Eat the Street: Invention, tradition at Caffe Strada

Cafe Strada at night. Photo: Ira Serkes

Caffe Strada on a recent autumn night. Photo: Ira Serkes

In a new occasional series, Berkeleyside’s Siciliana Trevino sets out to eat, and report on, every restaurant on College Avenue — from Bancroft to Broadway — taking in the gourmet goldmines that are the Elmwood and Rockridge neighborhoods in between. Second up: Caffe Strada.

At a time when boutique roasters like Blue Bottle, Verve and Stumptown are making their mark on the artisanal coffee trend, Caffe Strada remains true to its roots, serving only espresso made from a proprietary blend of organic fair trade beans supplied by McLaughlin Coffee Company in Emeryville. The café hasn’t served drip coffee since owner Daryl Ross opened Strada on Jan. 30, 1989.

“That’s an intentional choice of mine because I feel like we’re specialists in espresso and I like not diluting the concept by having other stuff,” said Ross, a UC Berkeley graduate who also owns the Free Speech Café on campus, Café Zeb at the law school, and Freehouse, just across the street from Strada. For someone who supplies Cal with its main source of caffeine, Ross is pleasantly down-to-earth and unassuming.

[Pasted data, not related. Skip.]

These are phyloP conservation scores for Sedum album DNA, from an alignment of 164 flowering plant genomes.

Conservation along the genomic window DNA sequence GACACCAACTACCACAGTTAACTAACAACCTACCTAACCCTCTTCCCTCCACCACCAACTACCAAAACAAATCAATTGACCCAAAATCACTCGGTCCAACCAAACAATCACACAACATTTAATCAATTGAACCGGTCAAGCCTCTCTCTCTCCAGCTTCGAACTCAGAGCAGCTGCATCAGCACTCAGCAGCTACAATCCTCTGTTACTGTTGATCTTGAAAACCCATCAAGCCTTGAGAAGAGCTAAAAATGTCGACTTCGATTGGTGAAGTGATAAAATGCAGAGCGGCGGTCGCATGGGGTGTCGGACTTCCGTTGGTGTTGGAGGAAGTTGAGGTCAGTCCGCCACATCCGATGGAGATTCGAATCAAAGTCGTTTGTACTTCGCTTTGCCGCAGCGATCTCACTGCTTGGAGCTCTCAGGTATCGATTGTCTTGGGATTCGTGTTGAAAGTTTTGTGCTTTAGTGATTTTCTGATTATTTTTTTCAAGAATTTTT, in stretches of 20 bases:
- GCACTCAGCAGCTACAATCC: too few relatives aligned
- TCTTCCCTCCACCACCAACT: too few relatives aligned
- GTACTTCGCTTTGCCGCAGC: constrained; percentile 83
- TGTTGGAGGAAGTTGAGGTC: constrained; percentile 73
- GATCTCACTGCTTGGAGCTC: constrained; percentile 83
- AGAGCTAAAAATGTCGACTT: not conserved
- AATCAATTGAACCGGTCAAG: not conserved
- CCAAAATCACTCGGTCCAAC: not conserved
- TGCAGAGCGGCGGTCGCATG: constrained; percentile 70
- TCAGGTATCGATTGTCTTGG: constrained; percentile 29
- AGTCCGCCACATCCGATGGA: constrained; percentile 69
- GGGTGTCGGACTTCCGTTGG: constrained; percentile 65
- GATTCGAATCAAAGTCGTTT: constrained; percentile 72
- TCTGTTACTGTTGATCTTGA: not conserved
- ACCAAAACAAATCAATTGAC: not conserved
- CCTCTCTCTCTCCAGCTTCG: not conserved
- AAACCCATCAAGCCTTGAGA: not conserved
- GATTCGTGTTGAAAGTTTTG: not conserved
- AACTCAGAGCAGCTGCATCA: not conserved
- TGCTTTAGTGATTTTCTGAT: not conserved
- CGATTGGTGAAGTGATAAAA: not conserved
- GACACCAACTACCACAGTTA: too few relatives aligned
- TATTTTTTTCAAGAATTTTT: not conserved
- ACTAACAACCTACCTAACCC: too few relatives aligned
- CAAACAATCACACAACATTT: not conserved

“Every part of me loves this idea of Strada being this simple, pure, pseudo-European business. Like when you go to France, this is what we have, you know?”

The European gourmet/artisan concept is a renowned Berkeley tradition. Strada’s take on it came after Peet’s established itself as the first name in gourmet coffee in 1966, well before you could get a bottled iced cappuccino at any gas station. Once upon a time, the only place you could get a white hot chocolate was at the southwest corner of College and Bancroft, where Strada became a beacon for them.

“According to our chocolate supplier (family-owned Guittard Chocolate in Burlingame), no one — in Northern California at least — was making white hot chocolate before Strada,” said Ross, speaking with his hands and leaning forward with the humble confidence of an insider who knows the back story.

“White hot chocolate is his creation 100%,” said Mark Spini, vice-president of sales at Guittard, who worked with Ross in the early days. “Now it’s a staple on every coffee store’s menu.” Guittard, Spini said, manufactured the first white chocolate chips for the consumer market. Ross used them in his recipe after seeing samples at Guittard.

Strada Bianca Mocha (Ross' Theorem). Photo: Siciliana Trevino

Strada Bianca Mocha (Ross’s Theorem). Photo: Siciliana Trevino